Secondary Data Analysis

Some research involving existing data sets and archives may not meet the definition of "human subjects" research requiring IRB review; some secondary data analysis may be exempt from the HHS regulations at 45 CFR 46; and some secondary data analysis may require IRB review.  Whether analysis of secondary data requires IRB review turns in great part on whether the data is "identifiable" -- data may contain "direct" identifiers (such as individual's name, Social Security Number) or "indirect" identifiers (that is, a coding system in which codes (letters, numbers, symbols, or a combination of those) replace direct identifers).  The HHS Office for Human Research Protections (OHRP) has issued the following guidance on secondary analysis of data:

Under the definition of human subject at 45 CFR 46.102(f), obtaining identifiable private information or identifiable specimens for research purposes constitutes human subjects research. Obtaining identifiable private information or identifiable specimens includes, but is not limited to:

  • using, studying, or analyzing for research purposes identifiable private information or identifiable specimens that have been provided to investigators from any source; and
  • using, studying, or analyzing for research purposes identifiable private information or identifiable specimens that were already in the possession of the investigator.

Private information must be individually identifiable (i.e., the identity of the subject is or may readily be ascertained by the investigator or associated with the information) in order for obtaining the information to constitute research involving human subjects.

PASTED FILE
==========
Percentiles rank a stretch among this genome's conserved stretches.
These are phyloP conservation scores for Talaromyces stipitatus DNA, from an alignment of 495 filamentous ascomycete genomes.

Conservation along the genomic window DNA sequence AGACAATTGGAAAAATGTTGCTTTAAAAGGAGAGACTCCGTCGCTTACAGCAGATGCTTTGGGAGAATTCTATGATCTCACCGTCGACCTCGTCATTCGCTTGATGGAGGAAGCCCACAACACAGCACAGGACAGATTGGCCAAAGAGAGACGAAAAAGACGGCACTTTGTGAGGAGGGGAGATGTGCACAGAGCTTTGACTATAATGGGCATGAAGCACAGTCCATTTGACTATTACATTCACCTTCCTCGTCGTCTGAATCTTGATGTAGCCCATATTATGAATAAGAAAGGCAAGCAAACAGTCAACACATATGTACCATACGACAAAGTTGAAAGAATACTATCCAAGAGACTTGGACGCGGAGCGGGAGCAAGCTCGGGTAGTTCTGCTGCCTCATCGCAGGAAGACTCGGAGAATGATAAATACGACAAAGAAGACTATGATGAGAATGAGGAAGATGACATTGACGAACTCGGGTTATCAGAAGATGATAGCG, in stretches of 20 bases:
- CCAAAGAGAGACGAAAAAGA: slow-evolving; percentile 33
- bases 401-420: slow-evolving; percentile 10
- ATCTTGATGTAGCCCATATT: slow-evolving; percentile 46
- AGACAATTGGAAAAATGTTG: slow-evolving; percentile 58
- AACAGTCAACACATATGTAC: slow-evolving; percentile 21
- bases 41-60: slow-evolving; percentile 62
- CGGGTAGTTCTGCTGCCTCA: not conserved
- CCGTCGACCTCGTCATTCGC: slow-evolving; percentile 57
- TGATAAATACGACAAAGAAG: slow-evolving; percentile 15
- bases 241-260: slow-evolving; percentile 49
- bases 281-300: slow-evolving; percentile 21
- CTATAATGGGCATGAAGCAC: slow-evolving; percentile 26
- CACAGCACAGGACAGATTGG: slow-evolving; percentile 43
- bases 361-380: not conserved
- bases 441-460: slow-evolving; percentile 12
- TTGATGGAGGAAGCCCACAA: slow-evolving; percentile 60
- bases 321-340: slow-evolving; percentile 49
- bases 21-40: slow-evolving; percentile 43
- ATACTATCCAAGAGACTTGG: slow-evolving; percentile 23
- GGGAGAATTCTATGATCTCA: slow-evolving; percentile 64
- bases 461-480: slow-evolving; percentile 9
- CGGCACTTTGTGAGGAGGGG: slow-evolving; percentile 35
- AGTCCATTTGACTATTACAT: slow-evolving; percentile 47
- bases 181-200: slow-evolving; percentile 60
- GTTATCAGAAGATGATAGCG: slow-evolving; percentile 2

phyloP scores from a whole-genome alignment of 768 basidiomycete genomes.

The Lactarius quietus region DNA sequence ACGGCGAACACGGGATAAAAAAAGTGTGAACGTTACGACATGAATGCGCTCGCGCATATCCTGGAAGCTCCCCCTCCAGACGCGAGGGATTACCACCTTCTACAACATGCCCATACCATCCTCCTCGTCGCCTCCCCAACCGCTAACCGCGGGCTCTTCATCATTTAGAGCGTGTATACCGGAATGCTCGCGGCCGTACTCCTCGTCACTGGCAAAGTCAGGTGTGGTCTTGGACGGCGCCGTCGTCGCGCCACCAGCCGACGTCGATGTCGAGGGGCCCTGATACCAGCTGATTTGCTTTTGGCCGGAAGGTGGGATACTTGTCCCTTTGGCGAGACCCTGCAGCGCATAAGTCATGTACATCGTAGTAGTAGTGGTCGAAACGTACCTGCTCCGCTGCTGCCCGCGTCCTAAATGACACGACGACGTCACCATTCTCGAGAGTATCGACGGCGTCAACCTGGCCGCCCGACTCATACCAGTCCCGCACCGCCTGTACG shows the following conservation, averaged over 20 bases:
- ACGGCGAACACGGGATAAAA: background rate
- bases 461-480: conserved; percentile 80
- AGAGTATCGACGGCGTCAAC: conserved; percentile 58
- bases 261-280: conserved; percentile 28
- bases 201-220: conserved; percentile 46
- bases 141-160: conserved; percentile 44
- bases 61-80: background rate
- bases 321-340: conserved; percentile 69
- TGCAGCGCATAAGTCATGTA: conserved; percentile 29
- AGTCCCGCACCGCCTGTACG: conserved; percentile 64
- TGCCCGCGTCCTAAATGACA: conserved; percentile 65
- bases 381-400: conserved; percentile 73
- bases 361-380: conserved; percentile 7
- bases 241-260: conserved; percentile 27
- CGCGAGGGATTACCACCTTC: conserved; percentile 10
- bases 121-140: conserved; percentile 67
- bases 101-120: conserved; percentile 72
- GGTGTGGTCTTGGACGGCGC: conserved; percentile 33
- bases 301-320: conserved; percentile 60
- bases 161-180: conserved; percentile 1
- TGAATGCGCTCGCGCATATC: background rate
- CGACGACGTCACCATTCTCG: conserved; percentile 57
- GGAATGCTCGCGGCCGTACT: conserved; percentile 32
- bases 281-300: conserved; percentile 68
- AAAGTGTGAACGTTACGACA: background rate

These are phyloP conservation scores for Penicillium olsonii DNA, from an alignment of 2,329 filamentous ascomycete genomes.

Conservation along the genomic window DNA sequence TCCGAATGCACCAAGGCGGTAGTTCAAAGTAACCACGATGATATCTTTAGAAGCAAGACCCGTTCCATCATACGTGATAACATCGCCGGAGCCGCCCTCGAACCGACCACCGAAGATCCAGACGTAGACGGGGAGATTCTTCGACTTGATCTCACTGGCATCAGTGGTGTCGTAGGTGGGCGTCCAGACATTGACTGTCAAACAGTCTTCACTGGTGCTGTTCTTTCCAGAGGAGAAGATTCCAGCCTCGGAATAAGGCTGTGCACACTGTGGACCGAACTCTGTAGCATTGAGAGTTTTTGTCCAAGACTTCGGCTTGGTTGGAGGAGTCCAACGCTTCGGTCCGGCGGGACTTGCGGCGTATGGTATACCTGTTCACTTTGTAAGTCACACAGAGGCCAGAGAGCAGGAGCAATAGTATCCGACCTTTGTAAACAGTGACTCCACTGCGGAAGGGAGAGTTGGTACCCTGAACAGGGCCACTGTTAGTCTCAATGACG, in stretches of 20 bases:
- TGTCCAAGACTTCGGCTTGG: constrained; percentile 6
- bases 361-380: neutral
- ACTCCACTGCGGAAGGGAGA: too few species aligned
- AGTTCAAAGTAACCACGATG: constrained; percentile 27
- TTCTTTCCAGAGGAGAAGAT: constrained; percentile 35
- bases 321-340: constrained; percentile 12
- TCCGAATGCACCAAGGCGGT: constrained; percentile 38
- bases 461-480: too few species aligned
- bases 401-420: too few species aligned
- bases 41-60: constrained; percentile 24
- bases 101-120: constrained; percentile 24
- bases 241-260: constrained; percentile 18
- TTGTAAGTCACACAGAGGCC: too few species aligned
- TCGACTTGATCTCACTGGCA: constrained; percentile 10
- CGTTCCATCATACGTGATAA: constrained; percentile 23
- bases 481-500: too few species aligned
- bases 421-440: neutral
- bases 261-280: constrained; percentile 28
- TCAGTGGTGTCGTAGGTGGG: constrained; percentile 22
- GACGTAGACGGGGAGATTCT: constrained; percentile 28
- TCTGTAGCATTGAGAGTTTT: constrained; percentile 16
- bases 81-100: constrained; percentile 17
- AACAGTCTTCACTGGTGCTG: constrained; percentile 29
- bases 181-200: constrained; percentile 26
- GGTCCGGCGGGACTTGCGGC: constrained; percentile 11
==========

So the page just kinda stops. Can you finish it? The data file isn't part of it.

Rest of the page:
Data is considered to be coded if:

  • identifying information (such as name or social security number) that would enable the investigator to readily ascertain the identity of the individual to whom the private information or specimens pertain has been replaced with a number, letter, symbol, or combination thereof (i.e., the code); and
  • a key to decipher the code exists, enabling linkage of the identifying information to the private information or specimens.

In general, OHRP considers private information or specimens to be individually identifiable when they can be linked to specific individuals by the investigator(s) either directly, OR indirectly through coding systems.  OHRP considers private information or specimens NOT to be individually identifiable when they cannot be linked to specific individuals by the investigator(s) either directly or indirectly through coding systems. 

For example, OHRP does not consider research involving only coded private information or specimens to involve human subjects if the following conditions are met:

1. the private information or specimens were not collected specifically for the currently proposed research project through an interaction or intervention with living individuals; AND

2. the investigator(s) cannot readily ascertain the identity of the individual(s) to whom the coded private information or specimens pertain because, for example:

  • a. the investigators and the holder of the key enter into an agreement prohibiting the release of the key to the investigators under any circumstances, until the individuals are deceased (note that the HHS regulations do not require the IRB to review and approve this agreement); or
  • b. there are IRB-approved written policies and operating procedures for a repository or data management center that prohibit the release of the key to the investigators under any circumstances, until the individuals are deceased; or
  • c. there are other legal requirements prohibiting the release of the key to the investigators, until the individuals are deceased.

For more discussion of IRB review of secondary data analysis research, please see the SBS IRB's Guidance on Secondary Data Analysis